In The One True Platonic Heaven, Casti gives an account of the philosophy of science and the academic politics at the Institute for Advanced Studies, circa 1946, the dawn of the computer age. The dramatis personae in this historically based work of “scientific fiction” include not only Einstein and Goedel, but also such luminaries as J. Robert Oppenheimer, the father of the atomic bomb, and John von Neumann, the mathematical polymath.

In Casti’s historical reconstruction, Goedel is the “Grand Exalted Ruler” of “the one, true platonic heaven.” A fundamental issue in the philosophy of mathematics is whether mathematics is an activity of discovery or one of invention. Goedel believed in Platonism — the view that mathematicians discover the objective properties of abstract mathematical objects, which, like the concrete objects of the physical world, possess a true and independent existence of the human mind. Goedel’s remarkable contributions to set theory — his proof of the consistency of the Axiom of Choice and Cantor’s Continuum Hypothesis (1937) with the axioms of Zermelo-Fraenkel Set Theory — lend credibility, in the minds of many mathematicians, to Goedel’s unfashionable Platonism.

Casti also gives us a glimpse into the unexalted realm of academic politics at the Institute for Advanced Studies. Von Neumann found it a scandal that his colleagues were reluctant to promote Goedel to Professor. This was due to their (largely justified) fears of Goedel’s mental instability and his obsessively legalistic frame of mind. In studying for his citizenship test, for example, Goedel had discovered a loophole in the U.S. Constitution that allowed for a dictatorship to legally arise. It took the Olympian efforts of his friends Einstein and Oskar Morgenstern to prevent Goedel from subverting his citizenship interview by discussing his “discovery.” Championing Goedel’s promotion, von Neumann asked, “How can any of us call ourselves ‘Professor’ if Goedel can not?”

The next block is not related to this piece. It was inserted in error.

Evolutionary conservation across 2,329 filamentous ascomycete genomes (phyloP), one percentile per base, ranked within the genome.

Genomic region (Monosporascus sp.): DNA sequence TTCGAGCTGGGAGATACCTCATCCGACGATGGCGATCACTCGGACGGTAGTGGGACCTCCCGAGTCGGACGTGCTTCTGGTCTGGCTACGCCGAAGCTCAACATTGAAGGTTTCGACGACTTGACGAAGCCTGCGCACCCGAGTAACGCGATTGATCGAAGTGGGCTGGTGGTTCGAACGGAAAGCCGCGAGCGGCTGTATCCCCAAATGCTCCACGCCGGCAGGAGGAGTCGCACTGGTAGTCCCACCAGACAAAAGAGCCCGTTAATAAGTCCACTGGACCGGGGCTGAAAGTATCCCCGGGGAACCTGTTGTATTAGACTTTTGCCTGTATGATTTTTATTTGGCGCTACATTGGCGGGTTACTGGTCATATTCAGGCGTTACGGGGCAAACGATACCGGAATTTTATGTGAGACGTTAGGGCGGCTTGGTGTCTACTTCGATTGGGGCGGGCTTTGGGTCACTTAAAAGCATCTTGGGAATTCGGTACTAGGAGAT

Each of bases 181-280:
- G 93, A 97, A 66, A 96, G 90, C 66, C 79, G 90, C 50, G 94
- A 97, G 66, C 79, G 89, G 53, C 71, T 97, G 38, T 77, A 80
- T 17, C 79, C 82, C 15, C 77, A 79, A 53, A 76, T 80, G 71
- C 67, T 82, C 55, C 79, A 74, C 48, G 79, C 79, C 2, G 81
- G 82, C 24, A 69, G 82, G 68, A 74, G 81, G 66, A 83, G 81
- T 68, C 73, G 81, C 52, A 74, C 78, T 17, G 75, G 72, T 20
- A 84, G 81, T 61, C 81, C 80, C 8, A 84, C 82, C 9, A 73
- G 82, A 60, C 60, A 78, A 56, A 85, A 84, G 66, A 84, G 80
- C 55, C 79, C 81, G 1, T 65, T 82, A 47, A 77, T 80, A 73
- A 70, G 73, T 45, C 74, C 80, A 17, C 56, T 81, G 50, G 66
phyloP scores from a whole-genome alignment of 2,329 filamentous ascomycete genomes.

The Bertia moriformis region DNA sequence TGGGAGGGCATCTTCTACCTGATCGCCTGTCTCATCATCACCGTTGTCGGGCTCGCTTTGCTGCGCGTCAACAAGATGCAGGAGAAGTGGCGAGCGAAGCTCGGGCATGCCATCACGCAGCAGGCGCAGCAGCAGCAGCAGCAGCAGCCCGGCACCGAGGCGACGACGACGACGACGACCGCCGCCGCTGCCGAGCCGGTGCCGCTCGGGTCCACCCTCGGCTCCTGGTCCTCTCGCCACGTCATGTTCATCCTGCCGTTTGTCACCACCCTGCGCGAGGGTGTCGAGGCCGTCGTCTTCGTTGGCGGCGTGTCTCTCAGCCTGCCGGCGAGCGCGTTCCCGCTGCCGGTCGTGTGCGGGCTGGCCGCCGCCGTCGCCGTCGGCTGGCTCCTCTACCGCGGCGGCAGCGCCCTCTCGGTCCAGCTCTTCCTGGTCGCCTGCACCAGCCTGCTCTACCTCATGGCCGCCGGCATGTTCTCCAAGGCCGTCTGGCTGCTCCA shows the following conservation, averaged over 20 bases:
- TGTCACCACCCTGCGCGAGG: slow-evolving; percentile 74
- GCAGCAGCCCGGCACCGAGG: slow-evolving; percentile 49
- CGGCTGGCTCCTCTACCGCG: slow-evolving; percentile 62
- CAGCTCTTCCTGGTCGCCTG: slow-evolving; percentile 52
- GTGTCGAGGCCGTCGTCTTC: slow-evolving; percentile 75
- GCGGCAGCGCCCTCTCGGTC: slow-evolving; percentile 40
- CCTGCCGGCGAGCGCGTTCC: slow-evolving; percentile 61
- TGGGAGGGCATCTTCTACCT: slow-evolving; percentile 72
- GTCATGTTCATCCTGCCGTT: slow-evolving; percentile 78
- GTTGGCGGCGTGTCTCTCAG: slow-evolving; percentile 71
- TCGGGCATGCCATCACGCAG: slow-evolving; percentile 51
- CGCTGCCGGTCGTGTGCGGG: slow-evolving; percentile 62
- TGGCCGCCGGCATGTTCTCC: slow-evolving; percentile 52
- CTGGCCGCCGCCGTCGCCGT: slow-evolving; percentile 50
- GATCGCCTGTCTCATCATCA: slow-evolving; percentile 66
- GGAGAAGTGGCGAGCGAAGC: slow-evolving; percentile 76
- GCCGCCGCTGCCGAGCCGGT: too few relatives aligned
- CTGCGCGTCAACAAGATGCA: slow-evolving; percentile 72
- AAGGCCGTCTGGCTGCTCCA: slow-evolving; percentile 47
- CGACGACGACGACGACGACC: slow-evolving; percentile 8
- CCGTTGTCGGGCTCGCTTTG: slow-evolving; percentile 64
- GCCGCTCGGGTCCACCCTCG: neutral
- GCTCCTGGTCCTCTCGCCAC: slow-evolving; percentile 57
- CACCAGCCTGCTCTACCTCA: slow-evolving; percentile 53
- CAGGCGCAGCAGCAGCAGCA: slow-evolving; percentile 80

It turns out that Goedel’s paper for Einstein provided a solution to the problem of Goedel’s academic advancement. Oppenheimer, then Director of the Institute for Advanced Studies, was on the committee for creating the Einstein Award, and suggested that the first award be shared by Harvard physicist Julian Schwinger for his work in quantum electrodynamics and by Goedel. On his 70th birthday on March 15, 1951, Einstein personally handed out the awards, saying to Schwinger “you deserve it” and to Goedel “you don’t need it.” Politically, this award was very much needed by Goedel. At this occasion, it was fitting that von Neumann, perhaps the first mathematician to grasp the revolutionary significance of Goedel’s Incompleteness Theorems 21 years earlier, would give tribute to Goedel’s work, hailing it as “a landmark which will remain visible far in space and time.”

The Einstein Award was the first formal academic honor Goedel ever received. It would become the first of many. Eventually, the mathematicians at the Institute for Advanced Studies solved their Goedel problem by promoting him to Professor but prohibiting him from serving on any committee but one, the committee having strictly to do with mathematical logic, of which Goedel was the sole member.

Die Welt is vernünftig (“The world is rational”), according to Goedel, in which “every chaos is merely a wrong appearance.” From a contemporary point of view, to seek rationality in all things may seem profoundly irrational. Yet the profound theoretical results of Einstein and Goedel were inspired by an optimistic faith in the power of reason and the conviction that the universe, rationally ordered by God, was comprehensible to the human mind.